Sudan swears in first post-Bashir cabinet

The cabinet


Sudan’s first cabinet since the ouster of president Omar al-Bashir was sworn in Sunday as the African country transitions to a civilian rule following nationwide protests that overthrew the autocrat.

The 18-member cabinet led by Prime Minister Abdalla Hamdok, which includes four women, took oath at the presidential palace in Khartoum, an AFP correspondent reported.

It is expected to steer the daily affairs of the country during a transition period of 39 months.

Victoria University

The line-up was formed after Sudan last month swore in a “sovereign council” — a joint civilian-military ruling body that aims to oversee the transition.

The 18 ministers were seen greeting members of the sovereign council, including its chief General Abdel Fattah al-Burhan, in images broadcast by state television from the palace.

The cabinet includes four women, among them Asmaa Abdallah, who will be the country’s first female foreign minister.

It also includes Ibrahim Elbadawi, a former World Bank economist who will serve as finance minister, and Madani Abbas Madani, a leader of the civilian coalition that negotiated the transition deal with the military, as a minister of industry and trade.

General Jamal Omar, a member of the Transitional Military Council that took over from al-Bashir, was appointed as defence minister and Lt Gen Idriss al Traifi as interior minister.

“We have to put in a lot of efforts to meet our people’s demands,” Information Minister Faisal Mohamed Saleh told reporters after the swearing in ceremony.

“The world is watching us. It is waiting to see how we can solve our issues.”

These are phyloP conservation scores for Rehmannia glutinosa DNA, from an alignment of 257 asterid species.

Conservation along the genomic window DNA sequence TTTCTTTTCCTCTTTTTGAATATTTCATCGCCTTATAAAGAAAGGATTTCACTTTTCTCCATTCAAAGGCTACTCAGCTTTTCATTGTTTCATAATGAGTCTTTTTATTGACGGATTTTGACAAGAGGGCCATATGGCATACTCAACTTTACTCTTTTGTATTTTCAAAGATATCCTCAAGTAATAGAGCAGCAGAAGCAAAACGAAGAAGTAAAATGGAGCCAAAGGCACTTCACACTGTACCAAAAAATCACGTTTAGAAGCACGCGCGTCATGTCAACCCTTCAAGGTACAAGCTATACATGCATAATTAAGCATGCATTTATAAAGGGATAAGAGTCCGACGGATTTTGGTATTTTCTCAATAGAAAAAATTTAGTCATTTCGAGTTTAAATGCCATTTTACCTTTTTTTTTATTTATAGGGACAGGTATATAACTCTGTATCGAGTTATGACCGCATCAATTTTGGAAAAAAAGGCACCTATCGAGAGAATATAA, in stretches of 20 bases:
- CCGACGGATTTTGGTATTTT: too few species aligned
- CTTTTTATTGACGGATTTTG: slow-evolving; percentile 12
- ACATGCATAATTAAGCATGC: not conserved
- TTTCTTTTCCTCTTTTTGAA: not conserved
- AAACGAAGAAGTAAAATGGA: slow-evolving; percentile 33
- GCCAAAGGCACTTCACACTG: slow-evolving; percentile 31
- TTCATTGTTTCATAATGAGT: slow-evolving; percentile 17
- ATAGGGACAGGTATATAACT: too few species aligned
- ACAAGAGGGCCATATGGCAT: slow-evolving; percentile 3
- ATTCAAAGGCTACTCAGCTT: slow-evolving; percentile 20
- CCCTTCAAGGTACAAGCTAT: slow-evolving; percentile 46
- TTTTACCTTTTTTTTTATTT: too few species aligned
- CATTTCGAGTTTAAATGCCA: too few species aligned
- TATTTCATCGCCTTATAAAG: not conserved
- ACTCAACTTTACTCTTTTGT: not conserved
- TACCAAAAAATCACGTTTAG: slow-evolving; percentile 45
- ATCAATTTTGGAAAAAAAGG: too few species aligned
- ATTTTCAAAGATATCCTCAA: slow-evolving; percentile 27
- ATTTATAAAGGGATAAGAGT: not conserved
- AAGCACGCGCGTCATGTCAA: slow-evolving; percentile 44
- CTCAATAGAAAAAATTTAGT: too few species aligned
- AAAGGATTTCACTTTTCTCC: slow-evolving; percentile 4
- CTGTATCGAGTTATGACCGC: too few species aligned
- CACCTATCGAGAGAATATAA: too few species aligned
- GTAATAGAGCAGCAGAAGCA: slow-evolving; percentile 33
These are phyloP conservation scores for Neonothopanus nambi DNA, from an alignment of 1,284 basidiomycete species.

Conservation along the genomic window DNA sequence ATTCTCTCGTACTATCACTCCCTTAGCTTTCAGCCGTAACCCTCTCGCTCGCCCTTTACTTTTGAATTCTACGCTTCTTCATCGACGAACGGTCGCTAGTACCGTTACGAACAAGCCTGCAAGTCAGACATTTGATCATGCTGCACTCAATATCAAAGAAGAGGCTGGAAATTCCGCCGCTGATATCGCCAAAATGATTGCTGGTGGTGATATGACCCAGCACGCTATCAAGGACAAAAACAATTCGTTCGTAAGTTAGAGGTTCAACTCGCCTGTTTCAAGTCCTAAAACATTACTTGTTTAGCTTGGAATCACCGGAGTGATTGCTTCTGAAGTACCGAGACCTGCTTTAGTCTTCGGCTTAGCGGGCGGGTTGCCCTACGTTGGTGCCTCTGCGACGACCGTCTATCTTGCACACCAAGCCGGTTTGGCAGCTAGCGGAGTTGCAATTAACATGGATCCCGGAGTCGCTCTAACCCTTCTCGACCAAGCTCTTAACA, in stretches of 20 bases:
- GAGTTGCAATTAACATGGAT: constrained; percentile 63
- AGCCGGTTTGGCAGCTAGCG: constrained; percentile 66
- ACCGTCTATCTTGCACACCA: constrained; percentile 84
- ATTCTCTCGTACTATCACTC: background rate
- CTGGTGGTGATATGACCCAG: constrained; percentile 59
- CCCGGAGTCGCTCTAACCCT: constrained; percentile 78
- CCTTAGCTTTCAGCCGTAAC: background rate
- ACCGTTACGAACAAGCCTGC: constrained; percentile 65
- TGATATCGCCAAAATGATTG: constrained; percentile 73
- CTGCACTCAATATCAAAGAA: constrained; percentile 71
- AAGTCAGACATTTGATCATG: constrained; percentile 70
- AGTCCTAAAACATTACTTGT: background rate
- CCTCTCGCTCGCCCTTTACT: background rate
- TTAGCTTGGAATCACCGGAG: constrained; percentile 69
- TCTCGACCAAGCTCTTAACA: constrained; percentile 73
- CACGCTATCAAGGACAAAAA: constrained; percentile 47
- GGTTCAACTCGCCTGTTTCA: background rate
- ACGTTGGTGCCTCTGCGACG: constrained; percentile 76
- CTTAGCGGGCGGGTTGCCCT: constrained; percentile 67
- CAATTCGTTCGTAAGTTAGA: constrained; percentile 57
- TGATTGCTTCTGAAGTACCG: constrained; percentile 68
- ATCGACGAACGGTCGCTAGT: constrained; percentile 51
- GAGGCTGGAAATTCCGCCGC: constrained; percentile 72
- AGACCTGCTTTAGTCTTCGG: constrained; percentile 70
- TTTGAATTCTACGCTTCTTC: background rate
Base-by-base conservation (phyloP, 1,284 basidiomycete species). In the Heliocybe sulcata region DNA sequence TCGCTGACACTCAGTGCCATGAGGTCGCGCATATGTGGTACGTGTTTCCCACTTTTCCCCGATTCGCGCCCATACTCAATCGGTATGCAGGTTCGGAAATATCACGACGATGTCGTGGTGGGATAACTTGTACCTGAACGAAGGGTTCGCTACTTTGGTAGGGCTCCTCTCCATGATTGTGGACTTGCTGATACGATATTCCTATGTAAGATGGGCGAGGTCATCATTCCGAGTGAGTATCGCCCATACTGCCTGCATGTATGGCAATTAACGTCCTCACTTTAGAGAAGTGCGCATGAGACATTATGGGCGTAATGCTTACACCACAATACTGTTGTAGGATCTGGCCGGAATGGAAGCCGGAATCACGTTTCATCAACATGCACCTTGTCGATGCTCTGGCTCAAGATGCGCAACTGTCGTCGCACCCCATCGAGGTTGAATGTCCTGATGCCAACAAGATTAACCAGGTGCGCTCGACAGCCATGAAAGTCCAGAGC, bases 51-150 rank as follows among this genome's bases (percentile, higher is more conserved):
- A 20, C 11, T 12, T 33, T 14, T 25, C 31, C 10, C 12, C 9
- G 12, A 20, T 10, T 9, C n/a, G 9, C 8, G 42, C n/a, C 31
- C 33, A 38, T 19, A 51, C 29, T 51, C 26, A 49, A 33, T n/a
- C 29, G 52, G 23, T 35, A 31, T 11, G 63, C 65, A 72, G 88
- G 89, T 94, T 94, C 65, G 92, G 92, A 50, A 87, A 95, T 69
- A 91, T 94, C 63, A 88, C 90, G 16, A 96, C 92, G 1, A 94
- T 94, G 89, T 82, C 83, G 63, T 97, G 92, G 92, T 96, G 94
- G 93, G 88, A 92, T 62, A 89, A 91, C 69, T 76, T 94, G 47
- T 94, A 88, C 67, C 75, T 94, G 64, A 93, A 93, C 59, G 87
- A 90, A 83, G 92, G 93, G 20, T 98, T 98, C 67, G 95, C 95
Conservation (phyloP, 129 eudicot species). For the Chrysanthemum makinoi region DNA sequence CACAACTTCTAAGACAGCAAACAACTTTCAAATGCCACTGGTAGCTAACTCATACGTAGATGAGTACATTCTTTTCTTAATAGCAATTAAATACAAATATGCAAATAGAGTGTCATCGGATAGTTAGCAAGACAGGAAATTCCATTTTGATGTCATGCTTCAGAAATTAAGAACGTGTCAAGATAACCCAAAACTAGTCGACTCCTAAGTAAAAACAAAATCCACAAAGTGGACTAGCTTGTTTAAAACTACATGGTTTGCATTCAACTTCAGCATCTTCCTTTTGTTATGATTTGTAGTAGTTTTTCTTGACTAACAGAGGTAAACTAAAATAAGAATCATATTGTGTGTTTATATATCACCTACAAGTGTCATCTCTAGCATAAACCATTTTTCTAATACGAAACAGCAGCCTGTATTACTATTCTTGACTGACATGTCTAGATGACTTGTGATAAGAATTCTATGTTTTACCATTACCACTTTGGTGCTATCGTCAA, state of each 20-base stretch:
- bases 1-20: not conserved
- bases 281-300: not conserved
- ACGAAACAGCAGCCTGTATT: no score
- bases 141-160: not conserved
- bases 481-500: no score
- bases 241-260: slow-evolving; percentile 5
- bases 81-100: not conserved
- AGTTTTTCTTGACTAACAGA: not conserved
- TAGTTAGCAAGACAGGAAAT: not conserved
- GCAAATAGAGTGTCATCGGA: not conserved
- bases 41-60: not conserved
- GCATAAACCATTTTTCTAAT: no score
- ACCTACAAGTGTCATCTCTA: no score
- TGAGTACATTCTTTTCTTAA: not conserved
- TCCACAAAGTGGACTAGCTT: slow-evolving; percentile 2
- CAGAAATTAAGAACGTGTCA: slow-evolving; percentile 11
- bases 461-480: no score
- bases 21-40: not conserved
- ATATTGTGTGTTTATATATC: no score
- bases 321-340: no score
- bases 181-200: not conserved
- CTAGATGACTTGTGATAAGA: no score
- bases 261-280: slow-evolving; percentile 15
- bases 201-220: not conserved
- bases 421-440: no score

The sovereign council itself is the result of a power-sharing deal between the protesters and generals who had seized power after the army ousted Bashir in April.

Hamdok’s cabinet, which has the country’s first female foreign affairs minister, is expected to lead Sudan through formidable challenges that also include ending internal conflicts in three regions.

Rebel groups from marginalised regions of Darfur, Blue Nile and South Kordofan states had waged long wars against Bashir’s forces.

“The road ahead is not easy. We will face many challenges but we have to work on them,” said Walaa Issam, Minister for youth and sports.

– ‘200-day programme’ –

Sudan’s power-sharing deal aims to forge peace with armed groups.

Hamdok’s cabinet will also be expected to fight corruption and dismantle the long-entrenched Islamist deep state created under Bashir.

Bashir had seized power in an Islamist-backed coup in 1989 and ruled Sudan with an iron fist for three decades until his ouster.

It was a worsening economic crisis that triggered the fall of Bashir, who is now on trial on charges of illegal acquisition and use of foreign funds.

The key challenge facing the new government is reviving the ailing economy.

“We have a 200-day programme for reviving the economy in a way that could help reduce the cost of living for our people in the near term,” said Finance Minister Ibrahim Ahmad Al-Badawi.

“We also have a long term plan to restructure the overall economy,” he said, adding that the country was soon expecting new donations to help tackle some immediate challenges.

According to doctors linked to the umbrella protest movement that led to Bashir’s fall, more than 250 people have been killed in protest-related violence since December.

Of that at least 127 were killed in early June during a brutal crackdown on a weeks-long protest sit-in outside the military headquarters in Khartoum. Officials have given a lower death toll.

The new ministers are:

  • Interior Affairs: Gen El Tereifi Idris
  • Federal Government: Yousef El Dei
  • Foreign Affairs: Asmaa Abdallah
  • Justice: Nasreldin Abdelbari
  • Finance: Dr Ibrahim El Badawi
  • Defence: Lt Gen Jamal Omar
  • Cabinet Affairs: Omar Manis
  • Health: Dr Akram El Toom
  • Education: Dr Mohamed El Amin El Toom
  • Higher Education: Dr Intisar El Zein
  • Industry and Trade: Madani Abbas
  • Energy and Mining: Adil Ibrahim
  • Irrigation and Water Resources: Yasir Abbas
  • Agriculture: Eisa Osman
  • Labour and Social Development: Lina El Sheikh
  • Culture and Information: Feisal Mohamed Salih
  • Religious Affairs: Nasreldin Mofara
  • Youth and Sports: Walaa El Boushi


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